NEW YORK (WKBW) — A poll released by The Education Trust–New York revealed less than half of New York parents with children participating in remote learning say it has been successful.
More specifically, the poll revealed significant concerns among parents from low-income backgrounds and parents of color about the quality of remote learning.
The Education Trust–New York partnered with Global Strategy Group to conduct the online poll (desktop and mobile) which surveyed 800 parents of children in New York State public schools from October 16 to October 21 with a confidence interval of +/-3.5%.
Below you can find some of the key findings of the poll according to The Education Trust-New York:
- Overall support for schools’ handling of the pandemic. Parents of color (71%), parents from low-income households (63%), and parents of fully remote learners (65%) are less likely to rate their schools’ handling of the coronavirus as positive, compared to White parents (79%), more affluent parents (90%), and parents of in-person/hybrid learners (82%).
- Dissatisfaction with remote learning. There is low satisfaction with remote learning overall and among parents of color. Only 39% of parents rate remote learning as successful (ratings of 8-10 on a 0-10 scale, an additional 18% of parents say their child is not participating in remote learning right now) – meaning less than half (48%) of parents whose children have been participating in remote or distance learning so far this fall rate it as successful. These low satisfaction ratings are largely driven by parents from low-income households and parents of color – especially Latinx parents. While 68% of parents rate remote learning as better than last spring, Latinx parents (61%), parents of fully remote learners (66%), and parents from low-income households (60%) are less likely to agree.
- Academic concerns are a top tier issue. Fifty-nine percent of parents are very concerned about their child falling behind academically (86% total concerned). In addition, 54% are very concerned about ensuring that their child is ready for the next grade level (85% total concerned). Parents from low-income households (33%) are less likely than higher-income parents (38%) to think that their child’s overall educational experience has gotten better compared to traditional in-person classes. Families from low-income households are also less likely to think that the quality of teaching and instruction that their child is receiving has been better: only 27% of parents from low-income households say it is better now compared to before the pandemic, while 34% of higher-income parents say the same.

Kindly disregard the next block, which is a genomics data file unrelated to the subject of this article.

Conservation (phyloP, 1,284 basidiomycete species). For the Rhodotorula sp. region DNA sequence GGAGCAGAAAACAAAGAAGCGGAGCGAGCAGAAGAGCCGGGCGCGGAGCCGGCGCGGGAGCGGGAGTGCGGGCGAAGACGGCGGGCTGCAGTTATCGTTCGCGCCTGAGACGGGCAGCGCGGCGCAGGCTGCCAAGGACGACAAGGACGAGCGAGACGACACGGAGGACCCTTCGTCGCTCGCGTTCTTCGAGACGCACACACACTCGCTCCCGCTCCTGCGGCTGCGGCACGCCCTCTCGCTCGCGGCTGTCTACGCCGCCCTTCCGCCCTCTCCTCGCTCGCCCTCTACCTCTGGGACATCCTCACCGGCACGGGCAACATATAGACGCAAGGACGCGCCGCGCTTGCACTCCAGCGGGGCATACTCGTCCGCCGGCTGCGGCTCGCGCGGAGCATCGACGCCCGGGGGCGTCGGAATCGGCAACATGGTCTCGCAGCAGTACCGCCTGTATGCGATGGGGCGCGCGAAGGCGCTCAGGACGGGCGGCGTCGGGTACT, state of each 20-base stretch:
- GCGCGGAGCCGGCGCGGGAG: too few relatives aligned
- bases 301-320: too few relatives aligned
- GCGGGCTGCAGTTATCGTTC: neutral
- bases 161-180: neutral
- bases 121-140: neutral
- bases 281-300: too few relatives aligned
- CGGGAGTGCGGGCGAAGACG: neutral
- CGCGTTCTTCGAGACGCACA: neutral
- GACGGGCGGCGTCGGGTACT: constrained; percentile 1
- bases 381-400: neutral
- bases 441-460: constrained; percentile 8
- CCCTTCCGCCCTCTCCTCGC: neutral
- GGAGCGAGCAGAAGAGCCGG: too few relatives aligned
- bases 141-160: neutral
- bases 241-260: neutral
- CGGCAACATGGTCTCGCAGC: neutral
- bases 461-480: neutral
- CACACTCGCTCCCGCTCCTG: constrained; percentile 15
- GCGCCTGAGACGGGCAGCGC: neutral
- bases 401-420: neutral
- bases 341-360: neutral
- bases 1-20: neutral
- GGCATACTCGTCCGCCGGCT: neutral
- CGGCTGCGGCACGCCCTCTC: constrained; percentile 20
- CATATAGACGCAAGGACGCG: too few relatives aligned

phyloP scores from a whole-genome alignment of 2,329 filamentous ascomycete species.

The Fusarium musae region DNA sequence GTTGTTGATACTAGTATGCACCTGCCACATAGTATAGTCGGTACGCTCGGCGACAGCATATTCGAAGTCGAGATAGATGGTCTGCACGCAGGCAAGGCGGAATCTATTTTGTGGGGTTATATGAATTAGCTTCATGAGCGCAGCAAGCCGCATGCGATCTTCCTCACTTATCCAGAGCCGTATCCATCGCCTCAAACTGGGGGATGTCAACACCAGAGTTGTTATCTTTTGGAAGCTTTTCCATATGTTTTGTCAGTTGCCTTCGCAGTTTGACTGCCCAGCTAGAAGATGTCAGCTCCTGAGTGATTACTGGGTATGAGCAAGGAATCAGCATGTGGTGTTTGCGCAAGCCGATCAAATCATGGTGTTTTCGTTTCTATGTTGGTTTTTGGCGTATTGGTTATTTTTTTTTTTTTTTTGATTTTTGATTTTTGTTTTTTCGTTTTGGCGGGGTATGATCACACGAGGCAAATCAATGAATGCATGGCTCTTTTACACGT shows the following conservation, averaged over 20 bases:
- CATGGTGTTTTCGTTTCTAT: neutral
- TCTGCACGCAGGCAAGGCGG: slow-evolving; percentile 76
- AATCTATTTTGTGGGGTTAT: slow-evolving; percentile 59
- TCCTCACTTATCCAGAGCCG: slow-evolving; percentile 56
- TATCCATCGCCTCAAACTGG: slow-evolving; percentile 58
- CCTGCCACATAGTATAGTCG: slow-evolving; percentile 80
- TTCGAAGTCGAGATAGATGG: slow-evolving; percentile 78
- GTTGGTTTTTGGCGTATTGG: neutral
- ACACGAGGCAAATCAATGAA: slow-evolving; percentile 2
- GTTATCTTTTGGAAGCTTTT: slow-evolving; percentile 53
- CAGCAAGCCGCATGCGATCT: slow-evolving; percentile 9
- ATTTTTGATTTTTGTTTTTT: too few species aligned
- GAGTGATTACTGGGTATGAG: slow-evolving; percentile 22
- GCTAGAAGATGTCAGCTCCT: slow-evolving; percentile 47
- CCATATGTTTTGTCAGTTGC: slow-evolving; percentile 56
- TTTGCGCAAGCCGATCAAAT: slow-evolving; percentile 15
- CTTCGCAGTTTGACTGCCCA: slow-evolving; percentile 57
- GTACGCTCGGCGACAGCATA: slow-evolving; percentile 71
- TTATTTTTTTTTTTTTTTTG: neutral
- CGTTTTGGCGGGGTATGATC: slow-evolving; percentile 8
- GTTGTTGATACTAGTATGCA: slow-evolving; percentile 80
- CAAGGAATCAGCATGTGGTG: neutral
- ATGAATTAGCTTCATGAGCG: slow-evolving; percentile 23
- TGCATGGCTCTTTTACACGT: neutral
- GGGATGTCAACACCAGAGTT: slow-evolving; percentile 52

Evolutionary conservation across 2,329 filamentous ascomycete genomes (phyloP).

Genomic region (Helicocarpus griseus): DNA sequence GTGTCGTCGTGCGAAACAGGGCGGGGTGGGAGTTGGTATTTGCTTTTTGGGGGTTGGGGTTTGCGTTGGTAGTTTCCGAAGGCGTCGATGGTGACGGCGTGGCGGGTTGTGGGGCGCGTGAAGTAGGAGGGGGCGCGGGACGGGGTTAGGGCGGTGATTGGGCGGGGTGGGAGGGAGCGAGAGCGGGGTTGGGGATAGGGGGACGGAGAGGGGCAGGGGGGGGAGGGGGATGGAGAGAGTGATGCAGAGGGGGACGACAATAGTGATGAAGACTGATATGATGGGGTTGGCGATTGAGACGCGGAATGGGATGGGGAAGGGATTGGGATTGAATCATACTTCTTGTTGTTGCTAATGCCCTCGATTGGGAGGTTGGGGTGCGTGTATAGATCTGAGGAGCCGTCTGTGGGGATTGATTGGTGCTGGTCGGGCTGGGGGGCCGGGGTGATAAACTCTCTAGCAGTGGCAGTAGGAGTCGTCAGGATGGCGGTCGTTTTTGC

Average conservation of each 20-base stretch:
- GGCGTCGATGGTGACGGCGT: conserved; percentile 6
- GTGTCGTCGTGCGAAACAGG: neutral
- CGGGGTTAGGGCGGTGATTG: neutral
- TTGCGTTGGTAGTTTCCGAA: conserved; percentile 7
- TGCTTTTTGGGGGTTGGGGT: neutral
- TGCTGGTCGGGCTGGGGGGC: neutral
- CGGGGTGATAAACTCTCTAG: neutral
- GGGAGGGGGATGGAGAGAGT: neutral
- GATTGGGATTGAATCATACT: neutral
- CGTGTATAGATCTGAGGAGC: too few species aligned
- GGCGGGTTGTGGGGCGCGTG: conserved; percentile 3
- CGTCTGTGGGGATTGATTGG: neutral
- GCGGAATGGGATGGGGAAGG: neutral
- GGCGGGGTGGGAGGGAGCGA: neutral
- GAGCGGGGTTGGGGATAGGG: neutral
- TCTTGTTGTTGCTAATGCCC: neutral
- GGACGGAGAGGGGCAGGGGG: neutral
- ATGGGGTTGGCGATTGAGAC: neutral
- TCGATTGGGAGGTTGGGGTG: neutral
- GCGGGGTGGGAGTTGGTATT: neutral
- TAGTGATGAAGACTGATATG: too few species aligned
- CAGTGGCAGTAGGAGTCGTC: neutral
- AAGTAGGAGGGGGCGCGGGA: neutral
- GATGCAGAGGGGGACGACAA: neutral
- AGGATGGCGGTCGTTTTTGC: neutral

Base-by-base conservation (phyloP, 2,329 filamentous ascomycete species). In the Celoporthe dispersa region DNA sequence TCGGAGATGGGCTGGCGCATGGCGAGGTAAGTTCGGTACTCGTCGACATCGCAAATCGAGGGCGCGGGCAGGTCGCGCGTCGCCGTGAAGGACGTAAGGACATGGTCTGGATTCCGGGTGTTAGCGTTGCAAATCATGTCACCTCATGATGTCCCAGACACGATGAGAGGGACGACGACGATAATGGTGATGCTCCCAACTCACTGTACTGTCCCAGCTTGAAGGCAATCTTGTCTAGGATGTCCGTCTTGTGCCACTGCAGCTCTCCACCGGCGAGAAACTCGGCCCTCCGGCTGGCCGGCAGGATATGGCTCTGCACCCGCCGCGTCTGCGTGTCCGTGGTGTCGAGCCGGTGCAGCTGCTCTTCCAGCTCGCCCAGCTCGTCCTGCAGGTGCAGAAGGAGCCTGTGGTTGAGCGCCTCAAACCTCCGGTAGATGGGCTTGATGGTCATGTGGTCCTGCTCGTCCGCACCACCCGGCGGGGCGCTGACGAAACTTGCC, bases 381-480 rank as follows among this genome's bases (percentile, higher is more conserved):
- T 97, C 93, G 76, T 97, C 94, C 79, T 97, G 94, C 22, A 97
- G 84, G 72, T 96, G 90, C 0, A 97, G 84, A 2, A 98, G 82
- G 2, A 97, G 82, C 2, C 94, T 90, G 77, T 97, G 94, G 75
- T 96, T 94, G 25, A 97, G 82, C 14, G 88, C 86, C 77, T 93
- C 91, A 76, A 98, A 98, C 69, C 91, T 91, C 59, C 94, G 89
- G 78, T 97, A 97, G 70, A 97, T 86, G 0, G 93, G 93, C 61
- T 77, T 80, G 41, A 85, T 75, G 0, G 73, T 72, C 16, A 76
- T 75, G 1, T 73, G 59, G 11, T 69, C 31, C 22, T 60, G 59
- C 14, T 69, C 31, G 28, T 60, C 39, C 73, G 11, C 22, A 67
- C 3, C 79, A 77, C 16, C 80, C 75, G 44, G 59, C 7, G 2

- Many parents lack information on their child’s academic progress. Black parents, parents from low-income households, and parents of fully remote learners are most likely to say they have received little to no information on grade level expectations (26% Black parents, 33% parents from low-income households, 31% parents of fully remote learners) or “learning loss” (52% Black parents, 50% low-income households, 49% parents of remote learners) – more so than white parents (27% little to no information on grade level expectations, 44% little to no information on learning loss) and parents of in-person/hybrid learners (27%, 41%). Families from low-income households are also similarly impacted when it comes to lack of information (33% little to no information on grade level expectations, 50% little to no information on learning loss) compared to their wealthier counterparts (25%, 40%).
To view the poll and all of its data, you can click here.